A “Kissing Gate” at Hadrian’s Wall
We just returned from a hiking trip along Hadrian’s Wall in England at the border of Scotland. This is a stone wall built long ago during the reign of the Romans. We only did about 25 miles of the total 84 miles length. This path cuts through beautiful green rolling pasture land where there are a great number of grazing cows and sheep. This means crossing many fences (both wood and stone) placed periodically for control of the herds of animals.
Hadrian’s Wall Path is one of the most visited official National Trails so it is quite a challenge to provide hundreds of hikers (each day) access through fences while at the same time, maintaining animal control. As you might suspect, having gates that require opening and then secure closure, is a substantial risk. So the trail is equipped with several types of gates and stiles (ladder-like fixtures) that do not require human action to re-close the opening.
I was particularly interested in the “Kissing Gates” of which there must be hundreds along this path. This type of gate has a hinged portion that restricts passage of one person at a time. No matter where the hinged portion rests, there is no space for a cow are sheep to pass. This requires a restricted width opening, but also must provide space for hikers equipped with full size backpacks. When you enter the opening, you push the rotating portion forward to open space, and then you must rotate your body half way through, then pull the rotating portion in the opposite direction to open up the exit path.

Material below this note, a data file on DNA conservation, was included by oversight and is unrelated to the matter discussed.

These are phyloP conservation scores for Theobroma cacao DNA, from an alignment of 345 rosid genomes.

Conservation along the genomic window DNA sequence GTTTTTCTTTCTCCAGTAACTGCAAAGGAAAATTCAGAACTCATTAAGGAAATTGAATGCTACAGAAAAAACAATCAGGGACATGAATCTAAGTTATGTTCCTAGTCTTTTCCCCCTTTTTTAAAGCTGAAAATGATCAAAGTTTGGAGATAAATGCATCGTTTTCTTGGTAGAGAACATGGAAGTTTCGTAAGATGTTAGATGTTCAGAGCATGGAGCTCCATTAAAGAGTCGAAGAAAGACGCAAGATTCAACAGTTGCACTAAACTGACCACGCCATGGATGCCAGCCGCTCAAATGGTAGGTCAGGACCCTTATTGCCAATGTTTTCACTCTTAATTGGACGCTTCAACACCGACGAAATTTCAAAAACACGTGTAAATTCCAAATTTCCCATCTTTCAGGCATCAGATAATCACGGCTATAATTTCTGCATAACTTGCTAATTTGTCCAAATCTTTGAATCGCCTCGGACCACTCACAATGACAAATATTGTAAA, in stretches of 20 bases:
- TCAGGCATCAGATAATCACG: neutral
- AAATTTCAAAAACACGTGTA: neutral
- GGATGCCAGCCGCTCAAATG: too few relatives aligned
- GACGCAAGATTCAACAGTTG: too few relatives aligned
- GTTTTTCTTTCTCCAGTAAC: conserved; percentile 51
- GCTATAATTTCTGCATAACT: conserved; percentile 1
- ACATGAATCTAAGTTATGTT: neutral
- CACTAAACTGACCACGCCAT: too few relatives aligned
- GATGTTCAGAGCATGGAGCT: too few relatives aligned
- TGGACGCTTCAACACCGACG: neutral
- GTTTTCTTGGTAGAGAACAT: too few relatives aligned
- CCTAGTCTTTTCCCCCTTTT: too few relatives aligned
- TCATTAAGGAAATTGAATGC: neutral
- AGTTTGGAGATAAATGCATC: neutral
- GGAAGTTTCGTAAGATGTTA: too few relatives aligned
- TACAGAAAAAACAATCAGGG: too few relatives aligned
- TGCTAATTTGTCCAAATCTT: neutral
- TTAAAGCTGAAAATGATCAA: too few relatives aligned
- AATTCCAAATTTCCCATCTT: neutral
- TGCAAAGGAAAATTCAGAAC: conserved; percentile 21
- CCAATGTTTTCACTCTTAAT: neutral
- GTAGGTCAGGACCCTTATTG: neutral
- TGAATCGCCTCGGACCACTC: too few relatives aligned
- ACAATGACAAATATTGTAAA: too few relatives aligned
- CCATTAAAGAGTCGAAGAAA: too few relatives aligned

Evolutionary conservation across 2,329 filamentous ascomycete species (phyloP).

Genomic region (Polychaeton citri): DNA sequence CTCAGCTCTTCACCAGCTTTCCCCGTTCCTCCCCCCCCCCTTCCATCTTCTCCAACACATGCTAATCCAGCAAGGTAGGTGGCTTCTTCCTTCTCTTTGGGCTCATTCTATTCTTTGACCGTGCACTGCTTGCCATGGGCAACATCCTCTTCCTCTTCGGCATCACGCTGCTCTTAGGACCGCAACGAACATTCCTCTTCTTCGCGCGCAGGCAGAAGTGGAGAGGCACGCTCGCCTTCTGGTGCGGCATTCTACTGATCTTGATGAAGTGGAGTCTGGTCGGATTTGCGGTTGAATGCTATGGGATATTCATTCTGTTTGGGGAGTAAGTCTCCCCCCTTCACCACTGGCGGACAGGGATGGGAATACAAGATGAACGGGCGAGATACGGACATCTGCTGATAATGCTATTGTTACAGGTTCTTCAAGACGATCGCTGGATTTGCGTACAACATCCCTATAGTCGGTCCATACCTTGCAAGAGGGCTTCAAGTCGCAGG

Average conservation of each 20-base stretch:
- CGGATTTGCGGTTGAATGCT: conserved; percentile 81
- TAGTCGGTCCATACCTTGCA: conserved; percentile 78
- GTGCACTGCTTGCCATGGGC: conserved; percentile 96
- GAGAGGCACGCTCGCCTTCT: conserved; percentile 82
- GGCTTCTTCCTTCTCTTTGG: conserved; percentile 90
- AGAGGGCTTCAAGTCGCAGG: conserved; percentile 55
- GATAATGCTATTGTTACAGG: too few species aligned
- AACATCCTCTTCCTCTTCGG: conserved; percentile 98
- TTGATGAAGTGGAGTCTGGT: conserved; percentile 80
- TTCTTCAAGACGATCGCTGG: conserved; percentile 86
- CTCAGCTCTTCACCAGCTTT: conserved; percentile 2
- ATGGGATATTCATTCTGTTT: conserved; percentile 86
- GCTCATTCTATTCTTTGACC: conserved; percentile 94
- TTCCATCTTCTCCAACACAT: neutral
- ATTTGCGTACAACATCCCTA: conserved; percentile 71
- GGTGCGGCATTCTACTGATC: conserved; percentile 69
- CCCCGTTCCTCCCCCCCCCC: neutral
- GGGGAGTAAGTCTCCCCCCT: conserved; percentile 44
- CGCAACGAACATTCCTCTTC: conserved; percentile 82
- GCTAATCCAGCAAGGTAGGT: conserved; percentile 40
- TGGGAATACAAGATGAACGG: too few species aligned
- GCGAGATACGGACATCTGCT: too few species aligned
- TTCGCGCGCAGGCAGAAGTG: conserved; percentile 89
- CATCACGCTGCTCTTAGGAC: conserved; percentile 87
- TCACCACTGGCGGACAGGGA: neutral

I was impressed with the sturdy construction of these gates and fences. In English Oak, these gates are built to last for years and survive the continual operation of the hikers. Joinery was also impressive with through mortise and tenon joints, and sturdy cross bracing. Also they’ve applied strong iron pintle hinges.
I’m sure those posts are embedded deeply into the soil.
Here’s the Top View layout in Parallel Projection.
Here’s the top view layout showing the gate rotated for entry.
And, the video: